Legislative Assembly for the ACT: 2005 Week 12 Hansard (Wednesday, 19 October 2005) . . Page.. 3829 ..
The concerns that members of the Labor Party are raising are not about our privileged positions, with our good salaries, our cars and our ability to make flexible workplace decisions. They are about the people we represent in the community that do not have the flexibilities we have. As legislators our job, I would have thought, is to improve the lives of others, to improve the protections, to improve the standard of living and to improve the opportunities for children and generations to come. Obviously, that is not something that is shared by members of the opposition sitting across from me. Certainly, we know that it is not shared by the federal government.
We look forward to the secrecy being lifted off the legislation. The only reason I say that we look forward to it is that for the first time, unlike Mr Mulcahy with his briefing spanning back months, we will be able to see what the laws mean and how the federal government will be legislating. Will they be legislating across the field, as they allude to in some of their policy documents? Once we have that detail, we will be able to look at the legislative powers of the ACT, the current legislation concerning parental leave, long service leave and annual leave, and see what we can do to protect the ACT community from some of these changes, if we have any capacity at all. You can be certain that that is work that we will be doing. We will not be just sitting here and saying that, because life is good for us, we do not have to worry about anybody else.
DR FOSKEY (Molonglo) (11.20): Given the matter of public importance and several questions yesterday and the two motions on the notice paper today pertaining to the federal government’s industrial relations changes, I think it is clear that I do not need to put all the details of the Greens’ position and analysis of these matters on the table in this debate as there will be plenty more opportunities. So, in responding to this motion, I am going to focus on the notion of truth in advertising.
According to the Liberal Party of Australia, the last federal election was about trust. In reality, of course, it was more about fear. As one of the Australian Greens, I was surprised at the ferocity of unfounded fear-based attacks on us that were kicked off by the federal government at the start of that election and perpetuated by News Ltd and some of the Christian right. More broadly, however, the key component of the campaign against the Labor Party was the fear of interest rate rises, with the fear of job losses, the fear of terrorism and the fear of intellectuals thrown in on the side.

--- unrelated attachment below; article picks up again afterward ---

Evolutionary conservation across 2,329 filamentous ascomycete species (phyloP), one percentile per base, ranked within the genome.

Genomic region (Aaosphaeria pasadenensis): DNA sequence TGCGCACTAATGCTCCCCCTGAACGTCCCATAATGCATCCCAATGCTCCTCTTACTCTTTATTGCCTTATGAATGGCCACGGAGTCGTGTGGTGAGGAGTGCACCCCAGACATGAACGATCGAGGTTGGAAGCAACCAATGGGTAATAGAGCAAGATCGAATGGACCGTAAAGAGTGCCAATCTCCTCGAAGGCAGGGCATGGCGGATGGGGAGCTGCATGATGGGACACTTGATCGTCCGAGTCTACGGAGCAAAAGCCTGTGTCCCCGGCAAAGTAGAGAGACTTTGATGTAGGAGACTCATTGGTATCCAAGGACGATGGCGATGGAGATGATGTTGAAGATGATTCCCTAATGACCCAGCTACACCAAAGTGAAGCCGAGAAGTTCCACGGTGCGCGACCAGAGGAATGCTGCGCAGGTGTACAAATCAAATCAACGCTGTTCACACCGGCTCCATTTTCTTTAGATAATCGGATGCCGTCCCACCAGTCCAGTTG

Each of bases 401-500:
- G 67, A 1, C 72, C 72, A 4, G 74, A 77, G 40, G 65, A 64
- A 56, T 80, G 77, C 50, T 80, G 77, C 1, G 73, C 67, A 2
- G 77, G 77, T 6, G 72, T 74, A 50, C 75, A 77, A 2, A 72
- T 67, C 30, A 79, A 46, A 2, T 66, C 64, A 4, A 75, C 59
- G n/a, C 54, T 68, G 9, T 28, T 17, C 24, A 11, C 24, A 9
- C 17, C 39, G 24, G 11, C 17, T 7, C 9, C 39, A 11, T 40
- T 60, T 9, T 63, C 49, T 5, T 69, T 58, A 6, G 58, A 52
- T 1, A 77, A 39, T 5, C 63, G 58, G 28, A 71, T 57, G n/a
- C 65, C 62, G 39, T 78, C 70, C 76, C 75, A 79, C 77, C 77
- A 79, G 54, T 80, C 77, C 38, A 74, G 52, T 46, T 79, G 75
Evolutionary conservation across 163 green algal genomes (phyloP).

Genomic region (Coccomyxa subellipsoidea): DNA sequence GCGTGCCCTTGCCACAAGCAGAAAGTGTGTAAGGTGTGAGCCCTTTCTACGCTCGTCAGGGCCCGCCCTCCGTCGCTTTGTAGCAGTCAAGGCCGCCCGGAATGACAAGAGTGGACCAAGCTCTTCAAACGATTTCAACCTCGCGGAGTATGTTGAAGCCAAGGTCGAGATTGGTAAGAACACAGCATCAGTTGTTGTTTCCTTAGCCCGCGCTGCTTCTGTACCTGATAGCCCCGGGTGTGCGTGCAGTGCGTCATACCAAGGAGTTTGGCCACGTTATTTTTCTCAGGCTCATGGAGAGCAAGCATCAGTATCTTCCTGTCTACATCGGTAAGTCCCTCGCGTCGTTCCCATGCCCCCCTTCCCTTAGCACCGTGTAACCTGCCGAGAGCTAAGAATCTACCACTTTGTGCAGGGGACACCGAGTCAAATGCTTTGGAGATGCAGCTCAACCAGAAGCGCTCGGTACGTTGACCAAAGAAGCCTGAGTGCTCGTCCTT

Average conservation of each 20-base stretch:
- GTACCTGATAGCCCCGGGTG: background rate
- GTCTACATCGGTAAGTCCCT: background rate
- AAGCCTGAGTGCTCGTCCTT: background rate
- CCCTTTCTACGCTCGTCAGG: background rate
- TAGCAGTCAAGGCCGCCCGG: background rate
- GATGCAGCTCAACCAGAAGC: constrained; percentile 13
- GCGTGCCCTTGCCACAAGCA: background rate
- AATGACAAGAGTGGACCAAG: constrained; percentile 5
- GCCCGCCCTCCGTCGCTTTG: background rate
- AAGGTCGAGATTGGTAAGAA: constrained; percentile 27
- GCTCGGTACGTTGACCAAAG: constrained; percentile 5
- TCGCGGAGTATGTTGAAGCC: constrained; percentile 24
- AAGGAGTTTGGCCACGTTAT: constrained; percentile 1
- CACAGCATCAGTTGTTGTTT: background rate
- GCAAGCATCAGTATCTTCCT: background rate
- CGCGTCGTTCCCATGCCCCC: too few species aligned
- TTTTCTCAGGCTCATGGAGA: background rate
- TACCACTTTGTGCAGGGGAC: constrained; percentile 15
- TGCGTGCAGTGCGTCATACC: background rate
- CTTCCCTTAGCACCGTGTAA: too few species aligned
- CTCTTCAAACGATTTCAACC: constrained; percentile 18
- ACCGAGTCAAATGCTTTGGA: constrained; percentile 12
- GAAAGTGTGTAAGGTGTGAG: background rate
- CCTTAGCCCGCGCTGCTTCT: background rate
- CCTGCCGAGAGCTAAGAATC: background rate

I think that it is important to remind the Assembly that the WorkChoices changes were not flagged during the 2004 election. I wonder what view Tasmania’s CFMEU forestry division now has of John Howard and the government that they helped to return. Perhaps part of the price of the forest deal was their silence. We will see. Therefore, it has been entertaining that the fear campaign run by the ACTU has got under the skin of the Liberal Party so much.
This motion makes mention of the massive investment of public money in promoting the federal government’s policy to simplify the industrial relations regime across Australian and unpick many of the protections that have developed over the past 100 years. To call the scheme “WorkChoices” suggests that it is a choice for all. “Choice” is a high-value word in the conservative/business free-market lexicon. Of course, in this context, choice is a red herring. Ironically, its use increases as the actual range of choices for ordinary people decreases and is increasingly determined by their income. Similarly, the rationale